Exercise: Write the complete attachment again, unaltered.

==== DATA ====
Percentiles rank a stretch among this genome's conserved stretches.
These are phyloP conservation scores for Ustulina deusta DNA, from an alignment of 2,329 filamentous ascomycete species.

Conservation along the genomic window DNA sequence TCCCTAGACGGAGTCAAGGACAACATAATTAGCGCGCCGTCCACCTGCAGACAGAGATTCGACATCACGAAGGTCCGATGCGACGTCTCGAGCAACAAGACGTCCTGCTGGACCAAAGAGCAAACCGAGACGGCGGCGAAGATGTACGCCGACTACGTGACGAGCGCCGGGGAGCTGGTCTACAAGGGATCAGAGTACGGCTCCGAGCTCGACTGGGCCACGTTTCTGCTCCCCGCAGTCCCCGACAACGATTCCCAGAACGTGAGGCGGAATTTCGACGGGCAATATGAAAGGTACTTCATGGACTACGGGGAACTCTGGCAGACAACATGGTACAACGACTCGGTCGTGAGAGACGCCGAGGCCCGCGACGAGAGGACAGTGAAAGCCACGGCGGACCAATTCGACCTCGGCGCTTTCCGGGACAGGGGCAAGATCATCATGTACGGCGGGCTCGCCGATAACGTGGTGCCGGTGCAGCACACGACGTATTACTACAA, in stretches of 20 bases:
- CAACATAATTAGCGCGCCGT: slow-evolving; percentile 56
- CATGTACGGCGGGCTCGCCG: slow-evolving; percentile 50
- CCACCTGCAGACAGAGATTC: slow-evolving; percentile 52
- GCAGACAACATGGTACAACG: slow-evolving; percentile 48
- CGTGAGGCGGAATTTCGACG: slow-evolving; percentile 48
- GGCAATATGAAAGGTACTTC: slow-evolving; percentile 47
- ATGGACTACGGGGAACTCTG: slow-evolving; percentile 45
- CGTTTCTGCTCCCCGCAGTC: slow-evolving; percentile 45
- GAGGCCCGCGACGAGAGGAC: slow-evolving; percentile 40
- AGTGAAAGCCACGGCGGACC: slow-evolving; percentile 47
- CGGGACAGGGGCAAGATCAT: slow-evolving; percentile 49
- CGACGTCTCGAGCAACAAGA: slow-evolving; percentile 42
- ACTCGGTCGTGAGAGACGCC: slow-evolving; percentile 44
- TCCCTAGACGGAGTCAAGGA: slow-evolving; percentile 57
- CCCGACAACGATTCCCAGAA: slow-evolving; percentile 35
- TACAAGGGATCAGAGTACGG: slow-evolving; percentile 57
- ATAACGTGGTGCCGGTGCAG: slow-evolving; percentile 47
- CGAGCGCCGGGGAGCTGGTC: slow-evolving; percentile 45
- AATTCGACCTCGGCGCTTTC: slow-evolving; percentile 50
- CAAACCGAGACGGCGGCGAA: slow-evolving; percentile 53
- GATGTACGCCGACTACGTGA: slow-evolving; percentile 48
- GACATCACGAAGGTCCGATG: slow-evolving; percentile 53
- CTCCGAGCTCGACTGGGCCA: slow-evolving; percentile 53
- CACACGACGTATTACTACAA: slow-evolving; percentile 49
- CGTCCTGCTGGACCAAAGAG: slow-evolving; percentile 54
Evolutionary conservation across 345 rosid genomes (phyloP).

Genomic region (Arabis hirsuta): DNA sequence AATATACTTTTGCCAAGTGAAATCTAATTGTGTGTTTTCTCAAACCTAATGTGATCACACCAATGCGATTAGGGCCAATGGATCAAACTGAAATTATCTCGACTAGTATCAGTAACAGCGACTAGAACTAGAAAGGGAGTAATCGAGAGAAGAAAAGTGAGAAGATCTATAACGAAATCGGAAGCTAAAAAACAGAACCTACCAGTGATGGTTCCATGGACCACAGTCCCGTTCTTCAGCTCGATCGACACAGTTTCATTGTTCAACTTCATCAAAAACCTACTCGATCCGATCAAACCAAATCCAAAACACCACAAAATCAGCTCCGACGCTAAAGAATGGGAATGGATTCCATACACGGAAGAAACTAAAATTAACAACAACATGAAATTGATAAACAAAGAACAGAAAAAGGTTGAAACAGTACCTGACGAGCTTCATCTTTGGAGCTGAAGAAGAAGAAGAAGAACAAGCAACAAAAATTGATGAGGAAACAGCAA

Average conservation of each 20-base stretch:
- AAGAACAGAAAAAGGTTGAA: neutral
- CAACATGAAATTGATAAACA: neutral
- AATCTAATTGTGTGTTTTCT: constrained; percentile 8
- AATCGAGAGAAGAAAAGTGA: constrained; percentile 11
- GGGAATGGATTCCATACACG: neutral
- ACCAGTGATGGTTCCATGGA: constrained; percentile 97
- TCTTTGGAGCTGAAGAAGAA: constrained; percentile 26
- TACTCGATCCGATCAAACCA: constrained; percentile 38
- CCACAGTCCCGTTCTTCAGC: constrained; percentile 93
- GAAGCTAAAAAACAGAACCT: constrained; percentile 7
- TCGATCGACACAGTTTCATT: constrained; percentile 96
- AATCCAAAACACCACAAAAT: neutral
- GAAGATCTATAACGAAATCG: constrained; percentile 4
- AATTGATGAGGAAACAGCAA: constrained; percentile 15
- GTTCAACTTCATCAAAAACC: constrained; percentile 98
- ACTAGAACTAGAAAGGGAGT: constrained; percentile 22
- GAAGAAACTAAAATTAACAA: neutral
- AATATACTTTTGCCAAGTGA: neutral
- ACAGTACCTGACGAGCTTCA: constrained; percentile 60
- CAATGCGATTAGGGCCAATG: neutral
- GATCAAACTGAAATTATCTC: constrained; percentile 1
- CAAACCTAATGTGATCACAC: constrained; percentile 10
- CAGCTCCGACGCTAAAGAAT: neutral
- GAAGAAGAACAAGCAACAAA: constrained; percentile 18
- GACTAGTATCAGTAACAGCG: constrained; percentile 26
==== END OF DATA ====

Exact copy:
Percentiles rank a stretch among this genome's conserved stretches.
These are phyloP conservation scores for Ustulina deusta DNA, from an alignment of 2,329 filamentous ascomycete species.

Conservation along the genomic window DNA sequence TCCCTAGACGGAGTCAAGGACAACATAATTAGCGCGCCGTCCACCTGCAGACAGAGATTCGACATCACGAAGGTCCGATGCGACGTCTCGAGCAACAAGACGTCCTGCTGGACCAAAGAGCAAACCGAGACGGCGGCGAAGATGTACGCCGACTACGTGACGAGCGCCGGGGAGCTGGTCTACAAGGGATCAGAGTACGGCTCCGAGCTCGACTGGGCCACGTTTCTGCTCCCCGCAGTCCCCGACAACGATTCCCAGAACGTGAGGCGGAATTTCGACGGGCAATATGAAAGGTACTTCATGGACTACGGGGAACTCTGGCAGACAACATGGTACAACGACTCGGTCGTGAGAGACGCCGAGGCCCGCGACGAGAGGACAGTGAAAGCCACGGCGGACCAATTCGACCTCGGCGCTTTCCGGGACAGGGGCAAGATCATCATGTACGGCGGGCTCGCCGATAACGTGGTGCCGGTGCAGCACACGACGTATTACTACAA, in stretches of 20 bases:
- CAACATAATTAGCGCGCCGT: slow-evolving; percentile 56
- CATGTACGGCGGGCTCGCCG: slow-evolving; percentile 50
- CCACCTGCAGACAGAGATTC: slow-evolving; percentile 52
- GCAGACAACATGGTACAACG: slow-evolving; percentile 48
- CGTGAGGCGGAATTTCGACG: slow-evolving; percentile 48
- GGCAATATGAAAGGTACTTC: slow-evolving; percentile 47
- ATGGACTACGGGGAACTCTG: slow-evolving; percentile 45
- CGTTTCTGCTCCCCGCAGTC: slow-evolving; percentile 45
- GAGGCCCGCGACGAGAGGAC: slow-evolving; percentile 40
- AGTGAAAGCCACGGCGGACC: slow-evolving; percentile 47
- CGGGACAGGGGCAAGATCAT: slow-evolving; percentile 49
- CGACGTCTCGAGCAACAAGA: slow-evolving; percentile 42
- ACTCGGTCGTGAGAGACGCC: slow-evolving; percentile 44
- TCCCTAGACGGAGTCAAGGA: slow-evolving; percentile 57
- CCCGACAACGATTCCCAGAA: slow-evolving; percentile 35
- TACAAGGGATCAGAGTACGG: slow-evolving; percentile 57
- ATAACGTGGTGCCGGTGCAG: slow-evolving; percentile 47
- CGAGCGCCGGGGAGCTGGTC: slow-evolving; percentile 45
- AATTCGACCTCGGCGCTTTC: slow-evolving; percentile 50
- CAAACCGAGACGGCGGCGAA: slow-evolving; percentile 53
- GATGTACGCCGACTACGTGA: slow-evolving; percentile 48
- GACATCACGAAGGTCCGATG: slow-evolving; percentile 53
- CTCCGAGCTCGACTGGGCCA: slow-evolving; percentile 53
- CACACGACGTATTACTACAA: slow-evolving; percentile 49
- CGTCCTGCTGGACCAAAGAG: slow-evolving; percentile 54
Evolutionary conservation across 345 rosid genomes (phyloP).

Genomic region (Arabis hirsuta): DNA sequence AATATACTTTTGCCAAGTGAAATCTAATTGTGTGTTTTCTCAAACCTAATGTGATCACACCAATGCGATTAGGGCCAATGGATCAAACTGAAATTATCTCGACTAGTATCAGTAACAGCGACTAGAACTAGAAAGGGAGTAATCGAGAGAAGAAAAGTGAGAAGATCTATAACGAAATCGGAAGCTAAAAAACAGAACCTACCAGTGATGGTTCCATGGACCACAGTCCCGTTCTTCAGCTCGATCGACACAGTTTCATTGTTCAACTTCATCAAAAACCTACTCGATCCGATCAAACCAAATCCAAAACACCACAAAATCAGCTCCGACGCTAAAGAATGGGAATGGATTCCATACACGGAAGAAACTAAAATTAACAACAACATGAAATTGATAAACAAAGAACAGAAAAAGGTTGAAACAGTACCTGACGAGCTTCATCTTTGGAGCTGAAGAAGAAGAAGAAGAACAAGCAACAAAAATTGATGAGGAAACAGCAA

Average conservation of each 20-base stretch:
- AAGAACAGAAAAAGGTTGAA: neutral
- CAACATGAAATTGATAAACA: neutral
- AATCTAATTGTGTGTTTTCT: constrained; percentile 8
- AATCGAGAGAAGAAAAGTGA: constrained; percentile 11
- GGGAATGGATTCCATACACG: neutral
- ACCAGTGATGGTTCCATGGA: constrained; percentile 97
- TCTTTGGAGCTGAAGAAGAA: constrained; percentile 26
- TACTCGATCCGATCAAACCA: constrained; percentile 38
- CCACAGTCCCGTTCTTCAGC: constrained; percentile 93
- GAAGCTAAAAAACAGAACCT: constrained; percentile 7
- TCGATCGACACAGTTTCATT: constrained; percentile 96
- AATCCAAAACACCACAAAAT: neutral
- GAAGATCTATAACGAAATCG: constrained; percentile 4
- AATTGATGAGGAAACAGCAA: constrained; percentile 15
- GTTCAACTTCATCAAAAACC: constrained; percentile 98
- ACTAGAACTAGAAAGGGAGT: constrained; percentile 22
- GAAGAAACTAAAATTAACAA: neutral
- AATATACTTTTGCCAAGTGA: neutral
- ACAGTACCTGACGAGCTTCA: constrained; percentile 60
- CAATGCGATTAGGGCCAATG: neutral
- GATCAAACTGAAATTATCTC: constrained; percentile 1
- CAAACCTAATGTGATCACAC: constrained; percentile 10
- CAGCTCCGACGCTAAAGAAT: neutral
- GAAGAAGAACAAGCAACAAA: constrained; percentile 18
- GACTAGTATCAGTAACAGCG: constrained; percentile 26